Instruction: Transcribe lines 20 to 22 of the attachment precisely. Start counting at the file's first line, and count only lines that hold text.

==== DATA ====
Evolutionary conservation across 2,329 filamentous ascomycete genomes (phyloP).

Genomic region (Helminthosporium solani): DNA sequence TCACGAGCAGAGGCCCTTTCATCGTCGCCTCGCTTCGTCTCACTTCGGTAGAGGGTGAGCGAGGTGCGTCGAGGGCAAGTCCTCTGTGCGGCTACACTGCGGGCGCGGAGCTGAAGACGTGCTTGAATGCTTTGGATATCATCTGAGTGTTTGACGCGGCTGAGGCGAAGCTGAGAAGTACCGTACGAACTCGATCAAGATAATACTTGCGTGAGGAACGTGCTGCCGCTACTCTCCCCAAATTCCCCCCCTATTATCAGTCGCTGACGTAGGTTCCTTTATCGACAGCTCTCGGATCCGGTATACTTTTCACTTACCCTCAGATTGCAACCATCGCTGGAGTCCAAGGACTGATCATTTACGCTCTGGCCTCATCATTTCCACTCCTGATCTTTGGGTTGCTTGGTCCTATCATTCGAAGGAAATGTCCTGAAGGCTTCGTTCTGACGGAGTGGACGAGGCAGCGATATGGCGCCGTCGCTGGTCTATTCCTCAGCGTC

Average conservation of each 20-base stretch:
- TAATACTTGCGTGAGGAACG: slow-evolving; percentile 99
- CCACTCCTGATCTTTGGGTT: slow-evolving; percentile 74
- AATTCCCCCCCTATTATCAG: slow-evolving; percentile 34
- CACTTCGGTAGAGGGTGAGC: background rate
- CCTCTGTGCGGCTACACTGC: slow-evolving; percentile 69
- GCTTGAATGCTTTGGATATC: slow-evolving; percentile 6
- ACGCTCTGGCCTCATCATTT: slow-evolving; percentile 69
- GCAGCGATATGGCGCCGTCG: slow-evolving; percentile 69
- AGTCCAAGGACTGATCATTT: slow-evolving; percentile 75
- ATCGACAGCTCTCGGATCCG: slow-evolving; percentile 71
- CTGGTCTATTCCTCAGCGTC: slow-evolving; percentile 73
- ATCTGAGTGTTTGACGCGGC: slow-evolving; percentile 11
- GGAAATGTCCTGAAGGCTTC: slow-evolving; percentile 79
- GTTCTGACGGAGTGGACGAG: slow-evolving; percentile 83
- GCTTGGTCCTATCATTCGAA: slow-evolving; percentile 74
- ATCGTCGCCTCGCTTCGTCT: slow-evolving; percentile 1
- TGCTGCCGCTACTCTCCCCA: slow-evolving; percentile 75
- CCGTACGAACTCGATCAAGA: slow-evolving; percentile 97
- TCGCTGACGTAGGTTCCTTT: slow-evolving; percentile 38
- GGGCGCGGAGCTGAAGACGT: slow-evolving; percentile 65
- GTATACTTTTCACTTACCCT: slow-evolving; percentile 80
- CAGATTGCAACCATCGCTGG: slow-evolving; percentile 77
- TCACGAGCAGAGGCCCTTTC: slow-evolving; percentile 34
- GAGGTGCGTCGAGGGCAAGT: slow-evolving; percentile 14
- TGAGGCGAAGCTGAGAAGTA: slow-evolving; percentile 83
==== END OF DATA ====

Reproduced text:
- TGCTGCCGCTACTCTCCCCA: slow-evolving; percentile 75
- CCGTACGAACTCGATCAAGA: slow-evolving; percentile 97
- TCGCTGACGTAGGTTCCTTT: slow-evolving; percentile 38